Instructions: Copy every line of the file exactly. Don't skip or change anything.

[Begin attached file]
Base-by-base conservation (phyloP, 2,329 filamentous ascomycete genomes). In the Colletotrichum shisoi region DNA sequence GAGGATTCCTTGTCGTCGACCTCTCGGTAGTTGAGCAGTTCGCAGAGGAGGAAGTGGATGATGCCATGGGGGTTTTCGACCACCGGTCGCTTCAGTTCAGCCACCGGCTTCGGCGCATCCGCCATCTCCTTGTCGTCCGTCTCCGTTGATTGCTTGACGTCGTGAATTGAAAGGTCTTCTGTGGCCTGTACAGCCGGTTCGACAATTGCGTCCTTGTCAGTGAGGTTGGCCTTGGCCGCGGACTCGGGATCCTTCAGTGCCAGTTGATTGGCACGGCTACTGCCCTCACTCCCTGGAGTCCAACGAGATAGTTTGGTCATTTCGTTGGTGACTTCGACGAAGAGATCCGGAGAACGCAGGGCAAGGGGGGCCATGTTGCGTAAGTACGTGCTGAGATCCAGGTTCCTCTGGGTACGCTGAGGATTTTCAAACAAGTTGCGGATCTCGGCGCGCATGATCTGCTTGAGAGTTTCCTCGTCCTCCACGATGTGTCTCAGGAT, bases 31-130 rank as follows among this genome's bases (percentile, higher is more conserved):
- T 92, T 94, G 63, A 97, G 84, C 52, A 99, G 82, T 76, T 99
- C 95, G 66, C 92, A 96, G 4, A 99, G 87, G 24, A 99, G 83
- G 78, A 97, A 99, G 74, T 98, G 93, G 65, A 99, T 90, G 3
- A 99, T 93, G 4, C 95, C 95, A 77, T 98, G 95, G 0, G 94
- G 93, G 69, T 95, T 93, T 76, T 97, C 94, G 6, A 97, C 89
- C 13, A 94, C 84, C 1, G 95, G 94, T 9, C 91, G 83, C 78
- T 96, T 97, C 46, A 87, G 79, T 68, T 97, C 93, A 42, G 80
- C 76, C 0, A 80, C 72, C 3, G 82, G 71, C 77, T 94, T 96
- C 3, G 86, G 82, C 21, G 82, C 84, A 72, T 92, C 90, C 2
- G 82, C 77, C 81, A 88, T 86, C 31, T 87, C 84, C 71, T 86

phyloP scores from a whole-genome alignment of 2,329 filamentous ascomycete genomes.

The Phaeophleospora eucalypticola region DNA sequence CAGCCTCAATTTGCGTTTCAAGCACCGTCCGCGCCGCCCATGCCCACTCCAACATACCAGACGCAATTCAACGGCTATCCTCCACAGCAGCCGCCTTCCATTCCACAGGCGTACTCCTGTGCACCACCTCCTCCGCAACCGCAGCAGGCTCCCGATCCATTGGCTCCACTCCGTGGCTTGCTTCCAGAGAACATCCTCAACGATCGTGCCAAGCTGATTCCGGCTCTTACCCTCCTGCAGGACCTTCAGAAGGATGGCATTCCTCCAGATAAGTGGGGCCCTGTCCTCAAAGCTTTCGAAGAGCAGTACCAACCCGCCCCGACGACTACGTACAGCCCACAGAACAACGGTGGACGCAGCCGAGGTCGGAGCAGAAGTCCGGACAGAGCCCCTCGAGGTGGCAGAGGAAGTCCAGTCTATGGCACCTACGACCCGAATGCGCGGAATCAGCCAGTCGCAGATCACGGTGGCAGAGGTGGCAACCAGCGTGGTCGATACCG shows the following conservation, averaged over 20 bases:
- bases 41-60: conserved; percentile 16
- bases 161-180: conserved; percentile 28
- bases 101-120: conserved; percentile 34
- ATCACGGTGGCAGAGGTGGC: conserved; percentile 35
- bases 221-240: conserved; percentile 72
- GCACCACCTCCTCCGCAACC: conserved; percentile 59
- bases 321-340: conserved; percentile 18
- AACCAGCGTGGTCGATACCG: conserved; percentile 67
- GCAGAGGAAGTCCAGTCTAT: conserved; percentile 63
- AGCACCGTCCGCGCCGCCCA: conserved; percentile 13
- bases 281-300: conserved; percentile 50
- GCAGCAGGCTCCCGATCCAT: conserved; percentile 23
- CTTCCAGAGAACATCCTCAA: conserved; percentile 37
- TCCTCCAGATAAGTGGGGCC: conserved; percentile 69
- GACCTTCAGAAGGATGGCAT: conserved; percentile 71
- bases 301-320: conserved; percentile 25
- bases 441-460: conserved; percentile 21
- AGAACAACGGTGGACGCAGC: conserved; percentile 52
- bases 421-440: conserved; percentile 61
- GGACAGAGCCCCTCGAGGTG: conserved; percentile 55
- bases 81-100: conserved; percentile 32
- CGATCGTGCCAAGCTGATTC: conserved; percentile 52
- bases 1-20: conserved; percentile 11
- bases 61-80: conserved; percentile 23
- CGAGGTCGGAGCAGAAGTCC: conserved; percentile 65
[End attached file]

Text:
Base-by-base conservation (phyloP, 2,329 filamentous ascomycete genomes). In the Colletotrichum shisoi region DNA sequence GAGGATTCCTTGTCGTCGACCTCTCGGTAGTTGAGCAGTTCGCAGAGGAGGAAGTGGATGATGCCATGGGGGTTTTCGACCACCGGTCGCTTCAGTTCAGCCACCGGCTTCGGCGCATCCGCCATCTCCTTGTCGTCCGTCTCCGTTGATTGCTTGACGTCGTGAATTGAAAGGTCTTCTGTGGCCTGTACAGCCGGTTCGACAATTGCGTCCTTGTCAGTGAGGTTGGCCTTGGCCGCGGACTCGGGATCCTTCAGTGCCAGTTGATTGGCACGGCTACTGCCCTCACTCCCTGGAGTCCAACGAGATAGTTTGGTCATTTCGTTGGTGACTTCGACGAAGAGATCCGGAGAACGCAGGGCAAGGGGGGCCATGTTGCGTAAGTACGTGCTGAGATCCAGGTTCCTCTGGGTACGCTGAGGATTTTCAAACAAGTTGCGGATCTCGGCGCGCATGATCTGCTTGAGAGTTTCCTCGTCCTCCACGATGTGTCTCAGGAT, bases 31-130 rank as follows among this genome's bases (percentile, higher is more conserved):
- T 92, T 94, G 63, A 97, G 84, C 52, A 99, G 82, T 76, T 99
- C 95, G 66, C 92, A 96, G 4, A 99, G 87, G 24, A 99, G 83
- G 78, A 97, A 99, G 74, T 98, G 93, G 65, A 99, T 90, G 3
- A 99, T 93, G 4, C 95, C 95, A 77, T 98, G 95, G 0, G 94
- G 93, G 69, T 95, T 93, T 76, T 97, C 94, G 6, A 97, C 89
- C 13, A 94, C 84, C 1, G 95, G 94, T 9, C 91, G 83, C 78
- T 96, T 97, C 46, A 87, G 79, T 68, T 97, C 93, A 42, G 80
- C 76, C 0, A 80, C 72, C 3, G 82, G 71, C 77, T 94, T 96
- C 3, G 86, G 82, C 21, G 82, C 84, A 72, T 92, C 90, C 2
- G 82, C 77, C 81, A 88, T 86, C 31, T 87, C 84, C 71, T 86

phyloP scores from a whole-genome alignment of 2,329 filamentous ascomycete genomes.

The Phaeophleospora eucalypticola region DNA sequence CAGCCTCAATTTGCGTTTCAAGCACCGTCCGCGCCGCCCATGCCCACTCCAACATACCAGACGCAATTCAACGGCTATCCTCCACAGCAGCCGCCTTCCATTCCACAGGCGTACTCCTGTGCACCACCTCCTCCGCAACCGCAGCAGGCTCCCGATCCATTGGCTCCACTCCGTGGCTTGCTTCCAGAGAACATCCTCAACGATCGTGCCAAGCTGATTCCGGCTCTTACCCTCCTGCAGGACCTTCAGAAGGATGGCATTCCTCCAGATAAGTGGGGCCCTGTCCTCAAAGCTTTCGAAGAGCAGTACCAACCCGCCCCGACGACTACGTACAGCCCACAGAACAACGGTGGACGCAGCCGAGGTCGGAGCAGAAGTCCGGACAGAGCCCCTCGAGGTGGCAGAGGAAGTCCAGTCTATGGCACCTACGACCCGAATGCGCGGAATCAGCCAGTCGCAGATCACGGTGGCAGAGGTGGCAACCAGCGTGGTCGATACCG shows the following conservation, averaged over 20 bases:
- bases 41-60: conserved; percentile 16
- bases 161-180: conserved; percentile 28
- bases 101-120: conserved; percentile 34
- ATCACGGTGGCAGAGGTGGC: conserved; percentile 35
- bases 221-240: conserved; percentile 72
- GCACCACCTCCTCCGCAACC: conserved; percentile 59
- bases 321-340: conserved; percentile 18
- AACCAGCGTGGTCGATACCG: conserved; percentile 67
- GCAGAGGAAGTCCAGTCTAT: conserved; percentile 63
- AGCACCGTCCGCGCCGCCCA: conserved; percentile 13
- bases 281-300: conserved; percentile 50
- GCAGCAGGCTCCCGATCCAT: conserved; percentile 23
- CTTCCAGAGAACATCCTCAA: conserved; percentile 37
- TCCTCCAGATAAGTGGGGCC: conserved; percentile 69
- GACCTTCAGAAGGATGGCAT: conserved; percentile 71
- bases 301-320: conserved; percentile 25
- bases 441-460: conserved; percentile 21
- AGAACAACGGTGGACGCAGC: conserved; percentile 52
- bases 421-440: conserved; percentile 61
- GGACAGAGCCCCTCGAGGTG: conserved; percentile 55
- bases 81-100: conserved; percentile 32
- CGATCGTGCCAAGCTGATTC: conserved; percentile 52
- bases 1-20: conserved; percentile 11
- bases 61-80: conserved; percentile 23
- CGAGGTCGGAGCAGAAGTCC: conserved; percentile 65